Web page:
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Monday, January 25, 2016
Unemployment Tax Increases
Some of you have asked why they are paying more on their unemployment Taxes. Let me try to explain. I posed this question to Greg Riggs at EDD and here is his response when I asked him why California with its budget surplus, didn’t just pay the debt off.
California’s Unemployment Trust Fund first became insolvent in January 2009 due to the great recession. California like many other states received a loan to pay our benefits obligations during the recession. The loan balance currently stands at $6.5 billion as of January 13, 2016. This loan is being repaid primarily from the reduce credit reductions that employers obtain when filing their Federal Unemployment taxes. It should be noted that three other states and one territory still have outstanding loans. Some states secured a bond to pay off the loan, but had to raise state taxes to help pay the bond. In the e-mail below it cites that California has a surplus. I believe that is a reference to other state funds or the State’s General Fund. It does not apply to California’s Unemployment Trust Fund which includes revenue from employers who pay State Unemployment Insurance taxes that are collected by the Employment Development Department and are used to pay benefits. In recent years, California’s General Fund has covered the costs to pay the interests on the outstanding federal loan. Below is a more detailed explanation at the credit reduction.
As a result of the ongoing Unemployment Trust Fund insolvency for California, employers have been subject to a reduction in the credit received on Federal Unemployment taxes. The standard Federal Unemployment Tax Act (FUTA) rate is 6.0 percent on the first $7,000 of earnings by an employee. However, this is typically reduced to a rate of only 0.6 percent as a result of a 5.4 percent credit employers receive. When a state has an outstanding Unemployment Trust Fund loan for more than two years, this credit begins to be reduced annually by increments of 0.3 percent until such time as the outstanding loan balance is repaid or the full FUTA credit is wiped out and employers are left to pay the 6.0 percent tax rate. So in essence, employers Federal Unemployment taxes have been going up by an additional 0.3 percent or $21 per employee each year to help pay down the loan. The first year employers began to have their FUTA credit reduced was in tax year 2011. I hope this helps.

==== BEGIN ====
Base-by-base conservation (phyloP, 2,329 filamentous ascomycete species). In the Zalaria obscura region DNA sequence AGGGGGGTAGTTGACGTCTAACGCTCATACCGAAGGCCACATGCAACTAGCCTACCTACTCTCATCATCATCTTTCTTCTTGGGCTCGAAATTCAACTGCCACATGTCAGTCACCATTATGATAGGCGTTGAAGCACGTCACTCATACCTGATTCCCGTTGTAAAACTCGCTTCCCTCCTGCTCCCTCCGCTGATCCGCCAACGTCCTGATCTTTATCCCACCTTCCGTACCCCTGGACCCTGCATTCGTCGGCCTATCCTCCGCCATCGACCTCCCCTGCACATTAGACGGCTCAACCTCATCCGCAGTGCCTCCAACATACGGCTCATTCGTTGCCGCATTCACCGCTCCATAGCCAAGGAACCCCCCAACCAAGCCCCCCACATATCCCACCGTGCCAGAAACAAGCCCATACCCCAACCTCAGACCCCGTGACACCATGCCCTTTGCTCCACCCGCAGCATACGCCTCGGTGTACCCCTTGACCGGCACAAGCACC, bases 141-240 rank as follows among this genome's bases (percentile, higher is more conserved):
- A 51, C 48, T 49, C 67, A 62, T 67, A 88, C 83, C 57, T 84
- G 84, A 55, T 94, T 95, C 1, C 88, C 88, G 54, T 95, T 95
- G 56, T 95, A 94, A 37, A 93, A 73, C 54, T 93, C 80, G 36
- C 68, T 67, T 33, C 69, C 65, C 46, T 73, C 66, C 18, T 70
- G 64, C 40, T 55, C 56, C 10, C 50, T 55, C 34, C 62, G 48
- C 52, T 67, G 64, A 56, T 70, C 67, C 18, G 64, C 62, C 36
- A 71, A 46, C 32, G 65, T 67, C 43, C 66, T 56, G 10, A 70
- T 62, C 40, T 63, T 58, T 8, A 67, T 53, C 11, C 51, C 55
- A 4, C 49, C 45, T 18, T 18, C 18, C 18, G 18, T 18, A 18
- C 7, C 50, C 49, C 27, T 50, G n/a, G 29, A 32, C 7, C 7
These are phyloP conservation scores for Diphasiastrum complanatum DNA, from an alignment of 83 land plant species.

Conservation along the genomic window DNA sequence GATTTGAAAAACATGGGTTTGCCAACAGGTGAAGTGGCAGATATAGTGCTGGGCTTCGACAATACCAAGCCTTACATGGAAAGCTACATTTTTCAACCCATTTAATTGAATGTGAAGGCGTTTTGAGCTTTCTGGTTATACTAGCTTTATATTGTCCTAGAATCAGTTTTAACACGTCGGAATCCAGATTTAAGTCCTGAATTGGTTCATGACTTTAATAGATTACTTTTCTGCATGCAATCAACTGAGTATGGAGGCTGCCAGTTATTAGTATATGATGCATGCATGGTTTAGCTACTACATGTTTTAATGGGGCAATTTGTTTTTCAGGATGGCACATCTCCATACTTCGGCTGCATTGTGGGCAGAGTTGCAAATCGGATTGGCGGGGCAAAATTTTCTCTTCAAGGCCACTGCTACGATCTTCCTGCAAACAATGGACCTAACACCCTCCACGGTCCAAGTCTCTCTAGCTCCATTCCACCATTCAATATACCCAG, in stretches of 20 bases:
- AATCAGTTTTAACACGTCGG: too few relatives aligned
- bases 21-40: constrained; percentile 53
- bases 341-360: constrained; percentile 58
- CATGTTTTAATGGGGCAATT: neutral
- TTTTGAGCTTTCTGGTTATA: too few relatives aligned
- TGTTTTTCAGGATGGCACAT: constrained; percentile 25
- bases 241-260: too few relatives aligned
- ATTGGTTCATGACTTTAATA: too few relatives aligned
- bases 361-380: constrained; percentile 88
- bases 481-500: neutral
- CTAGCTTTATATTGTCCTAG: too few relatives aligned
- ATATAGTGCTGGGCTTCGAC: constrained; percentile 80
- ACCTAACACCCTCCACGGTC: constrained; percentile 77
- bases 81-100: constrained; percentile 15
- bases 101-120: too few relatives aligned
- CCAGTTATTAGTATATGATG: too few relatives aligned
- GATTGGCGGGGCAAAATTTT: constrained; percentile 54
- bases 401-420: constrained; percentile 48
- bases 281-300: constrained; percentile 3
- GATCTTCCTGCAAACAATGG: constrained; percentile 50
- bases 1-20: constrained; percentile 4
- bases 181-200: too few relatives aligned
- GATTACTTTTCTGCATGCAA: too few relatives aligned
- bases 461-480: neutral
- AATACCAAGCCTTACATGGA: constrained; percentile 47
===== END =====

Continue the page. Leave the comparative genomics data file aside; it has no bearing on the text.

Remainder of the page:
GREGORY M. RIGGS
Policy, Accountability & Compliance Branch
Employment Development Department
800 Capitol Mall, MIC 76
Sacramento, CA 95814
(916) 654- 7014
It is not clear when the loan will be repaid to the Federal government, but it is expected sometime in 2018 or 2019, so these taxes should increase until it is repaid. Keep in mind, that while there is a surplus of about $200 million in the collections of taxes, this is razor thin and based on a good economy.
If the economy should turn sour, we could be back in a deficit. Does this remind you of Governor Brown's comments in his State of the State speech about the state’s budget?
Note the state is picking up the interest cost on the loan from the Federal government and at this time it is not expected that the state will pass this on to employers.
Scott Hauge President Small Business California 2311 Taraval Street San Francisco, CA 94116 email@example.com 415-680-2188
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